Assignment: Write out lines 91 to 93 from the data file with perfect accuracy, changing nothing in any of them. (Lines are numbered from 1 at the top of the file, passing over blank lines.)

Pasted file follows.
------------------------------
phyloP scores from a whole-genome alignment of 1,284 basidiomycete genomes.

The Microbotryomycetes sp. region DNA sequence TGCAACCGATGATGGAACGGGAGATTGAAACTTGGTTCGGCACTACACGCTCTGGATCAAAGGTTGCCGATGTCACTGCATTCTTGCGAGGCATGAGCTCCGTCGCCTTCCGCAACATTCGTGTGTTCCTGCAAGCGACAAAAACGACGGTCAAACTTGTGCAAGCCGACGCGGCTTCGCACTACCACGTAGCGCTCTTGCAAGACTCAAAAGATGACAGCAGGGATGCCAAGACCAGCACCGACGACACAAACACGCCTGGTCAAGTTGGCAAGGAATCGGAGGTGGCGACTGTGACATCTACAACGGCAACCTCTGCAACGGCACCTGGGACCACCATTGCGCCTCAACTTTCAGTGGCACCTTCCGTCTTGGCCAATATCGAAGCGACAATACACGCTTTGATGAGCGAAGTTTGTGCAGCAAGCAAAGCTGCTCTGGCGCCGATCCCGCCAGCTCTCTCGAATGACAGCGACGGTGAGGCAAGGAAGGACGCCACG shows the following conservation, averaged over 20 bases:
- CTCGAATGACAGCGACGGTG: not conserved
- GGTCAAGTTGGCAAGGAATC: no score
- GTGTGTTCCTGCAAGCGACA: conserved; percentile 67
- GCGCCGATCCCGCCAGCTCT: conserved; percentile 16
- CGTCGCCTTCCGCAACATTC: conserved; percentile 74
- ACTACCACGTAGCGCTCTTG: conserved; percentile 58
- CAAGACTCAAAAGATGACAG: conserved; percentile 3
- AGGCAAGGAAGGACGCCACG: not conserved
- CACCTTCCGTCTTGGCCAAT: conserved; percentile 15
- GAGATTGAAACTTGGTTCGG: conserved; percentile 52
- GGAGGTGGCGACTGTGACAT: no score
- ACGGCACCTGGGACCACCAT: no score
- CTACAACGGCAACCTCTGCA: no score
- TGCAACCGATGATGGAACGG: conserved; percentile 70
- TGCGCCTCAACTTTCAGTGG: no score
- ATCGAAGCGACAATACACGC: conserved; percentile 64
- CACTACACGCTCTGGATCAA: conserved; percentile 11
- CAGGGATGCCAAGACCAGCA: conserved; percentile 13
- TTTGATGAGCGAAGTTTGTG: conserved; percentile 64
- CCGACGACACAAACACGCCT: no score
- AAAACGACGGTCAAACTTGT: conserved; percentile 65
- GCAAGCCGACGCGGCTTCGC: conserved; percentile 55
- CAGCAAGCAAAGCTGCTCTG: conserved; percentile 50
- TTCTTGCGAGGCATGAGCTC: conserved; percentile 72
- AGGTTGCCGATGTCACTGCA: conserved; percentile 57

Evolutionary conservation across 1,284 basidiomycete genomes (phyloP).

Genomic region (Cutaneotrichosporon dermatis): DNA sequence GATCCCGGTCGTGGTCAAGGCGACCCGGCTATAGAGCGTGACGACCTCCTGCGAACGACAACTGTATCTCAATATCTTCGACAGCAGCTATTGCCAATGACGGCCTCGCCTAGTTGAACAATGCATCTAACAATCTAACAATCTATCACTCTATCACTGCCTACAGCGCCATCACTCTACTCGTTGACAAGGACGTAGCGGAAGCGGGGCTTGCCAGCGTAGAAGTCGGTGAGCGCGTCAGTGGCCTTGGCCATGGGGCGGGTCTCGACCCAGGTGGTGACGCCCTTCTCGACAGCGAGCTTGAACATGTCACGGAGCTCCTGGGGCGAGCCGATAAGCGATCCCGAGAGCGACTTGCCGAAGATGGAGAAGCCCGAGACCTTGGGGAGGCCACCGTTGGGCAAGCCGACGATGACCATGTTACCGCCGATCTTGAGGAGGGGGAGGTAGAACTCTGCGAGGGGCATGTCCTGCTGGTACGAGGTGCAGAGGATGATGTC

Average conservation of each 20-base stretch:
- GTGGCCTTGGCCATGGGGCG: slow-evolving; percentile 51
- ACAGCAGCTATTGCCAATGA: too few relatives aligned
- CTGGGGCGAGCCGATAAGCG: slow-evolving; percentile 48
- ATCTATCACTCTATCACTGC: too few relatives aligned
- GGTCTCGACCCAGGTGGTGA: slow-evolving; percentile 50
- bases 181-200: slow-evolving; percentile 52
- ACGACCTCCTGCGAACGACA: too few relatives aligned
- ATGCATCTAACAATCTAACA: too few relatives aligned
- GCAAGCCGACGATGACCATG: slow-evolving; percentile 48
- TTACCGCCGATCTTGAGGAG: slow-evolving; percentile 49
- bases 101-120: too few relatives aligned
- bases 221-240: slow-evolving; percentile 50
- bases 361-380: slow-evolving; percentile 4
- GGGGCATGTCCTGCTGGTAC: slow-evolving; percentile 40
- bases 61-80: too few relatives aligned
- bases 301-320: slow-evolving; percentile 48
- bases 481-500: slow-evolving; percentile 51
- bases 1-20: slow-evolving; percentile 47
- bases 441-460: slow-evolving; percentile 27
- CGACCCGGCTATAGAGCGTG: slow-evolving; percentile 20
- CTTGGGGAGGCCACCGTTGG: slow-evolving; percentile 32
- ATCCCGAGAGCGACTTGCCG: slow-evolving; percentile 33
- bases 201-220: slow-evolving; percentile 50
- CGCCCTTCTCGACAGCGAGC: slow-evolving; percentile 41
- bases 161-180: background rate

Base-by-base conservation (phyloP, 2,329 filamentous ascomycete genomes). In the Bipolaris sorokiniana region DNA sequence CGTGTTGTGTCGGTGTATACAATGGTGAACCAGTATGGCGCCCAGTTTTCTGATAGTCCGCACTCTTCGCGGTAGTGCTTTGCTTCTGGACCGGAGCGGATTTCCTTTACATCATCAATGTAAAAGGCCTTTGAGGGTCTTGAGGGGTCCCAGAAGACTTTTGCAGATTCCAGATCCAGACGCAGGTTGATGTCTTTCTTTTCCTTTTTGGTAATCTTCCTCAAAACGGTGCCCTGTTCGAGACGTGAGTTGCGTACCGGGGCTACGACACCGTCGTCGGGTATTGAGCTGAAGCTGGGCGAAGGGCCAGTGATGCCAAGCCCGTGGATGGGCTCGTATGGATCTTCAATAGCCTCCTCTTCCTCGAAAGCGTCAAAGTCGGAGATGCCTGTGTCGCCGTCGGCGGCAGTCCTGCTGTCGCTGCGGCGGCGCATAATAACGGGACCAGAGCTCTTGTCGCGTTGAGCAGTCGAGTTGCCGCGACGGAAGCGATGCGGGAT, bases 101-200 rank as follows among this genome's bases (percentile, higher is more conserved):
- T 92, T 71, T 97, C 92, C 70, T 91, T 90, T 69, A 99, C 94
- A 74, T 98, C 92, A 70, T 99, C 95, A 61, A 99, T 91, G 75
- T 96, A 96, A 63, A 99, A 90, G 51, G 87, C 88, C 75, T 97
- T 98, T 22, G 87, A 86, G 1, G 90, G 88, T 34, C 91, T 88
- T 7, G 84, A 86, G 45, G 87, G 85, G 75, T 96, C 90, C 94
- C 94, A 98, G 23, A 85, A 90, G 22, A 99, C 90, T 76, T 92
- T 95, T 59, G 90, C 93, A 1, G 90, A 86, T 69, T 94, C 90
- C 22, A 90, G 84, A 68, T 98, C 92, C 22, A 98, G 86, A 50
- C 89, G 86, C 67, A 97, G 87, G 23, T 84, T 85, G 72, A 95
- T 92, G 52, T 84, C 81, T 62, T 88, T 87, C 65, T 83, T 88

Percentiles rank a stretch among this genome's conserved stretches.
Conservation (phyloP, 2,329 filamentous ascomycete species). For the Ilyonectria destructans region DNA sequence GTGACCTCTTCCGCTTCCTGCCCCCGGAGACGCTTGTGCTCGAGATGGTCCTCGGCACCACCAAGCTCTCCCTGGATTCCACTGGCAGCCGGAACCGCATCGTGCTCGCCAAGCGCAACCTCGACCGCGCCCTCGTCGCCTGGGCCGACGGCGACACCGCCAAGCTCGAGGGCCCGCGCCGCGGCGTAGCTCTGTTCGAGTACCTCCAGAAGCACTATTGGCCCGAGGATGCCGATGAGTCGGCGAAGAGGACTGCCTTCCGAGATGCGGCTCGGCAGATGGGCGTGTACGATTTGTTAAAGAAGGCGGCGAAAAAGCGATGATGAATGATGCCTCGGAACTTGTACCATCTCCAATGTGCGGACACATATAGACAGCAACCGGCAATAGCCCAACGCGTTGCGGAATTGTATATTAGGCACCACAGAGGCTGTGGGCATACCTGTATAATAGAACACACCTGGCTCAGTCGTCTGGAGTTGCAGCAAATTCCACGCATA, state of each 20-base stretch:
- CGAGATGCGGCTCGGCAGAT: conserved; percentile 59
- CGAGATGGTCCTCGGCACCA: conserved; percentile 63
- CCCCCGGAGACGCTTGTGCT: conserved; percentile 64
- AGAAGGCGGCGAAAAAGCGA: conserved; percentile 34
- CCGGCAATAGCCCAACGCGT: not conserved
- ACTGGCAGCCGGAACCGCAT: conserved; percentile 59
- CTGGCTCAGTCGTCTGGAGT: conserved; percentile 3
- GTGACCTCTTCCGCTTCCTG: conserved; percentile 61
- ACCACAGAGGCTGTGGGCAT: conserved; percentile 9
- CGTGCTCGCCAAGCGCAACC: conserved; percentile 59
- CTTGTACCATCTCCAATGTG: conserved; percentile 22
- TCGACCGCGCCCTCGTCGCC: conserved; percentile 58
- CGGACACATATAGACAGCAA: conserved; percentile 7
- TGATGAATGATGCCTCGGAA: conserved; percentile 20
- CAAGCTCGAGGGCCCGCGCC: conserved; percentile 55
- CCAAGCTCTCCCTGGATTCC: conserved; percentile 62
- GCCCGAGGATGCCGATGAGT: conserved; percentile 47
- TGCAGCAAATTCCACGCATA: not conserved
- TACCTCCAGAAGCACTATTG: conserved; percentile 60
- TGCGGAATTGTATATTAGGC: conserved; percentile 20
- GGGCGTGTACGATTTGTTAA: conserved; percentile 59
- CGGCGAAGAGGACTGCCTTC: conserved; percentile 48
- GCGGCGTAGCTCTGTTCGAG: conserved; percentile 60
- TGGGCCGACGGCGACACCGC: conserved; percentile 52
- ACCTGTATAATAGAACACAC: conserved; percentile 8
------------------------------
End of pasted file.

- GCGGCGTAGCTCTGTTCGAG: conserved; percentile 60
- TGGGCCGACGGCGACACCGC: conserved; percentile 52
- ACCTGTATAATAGAACACAC: conserved; percentile 8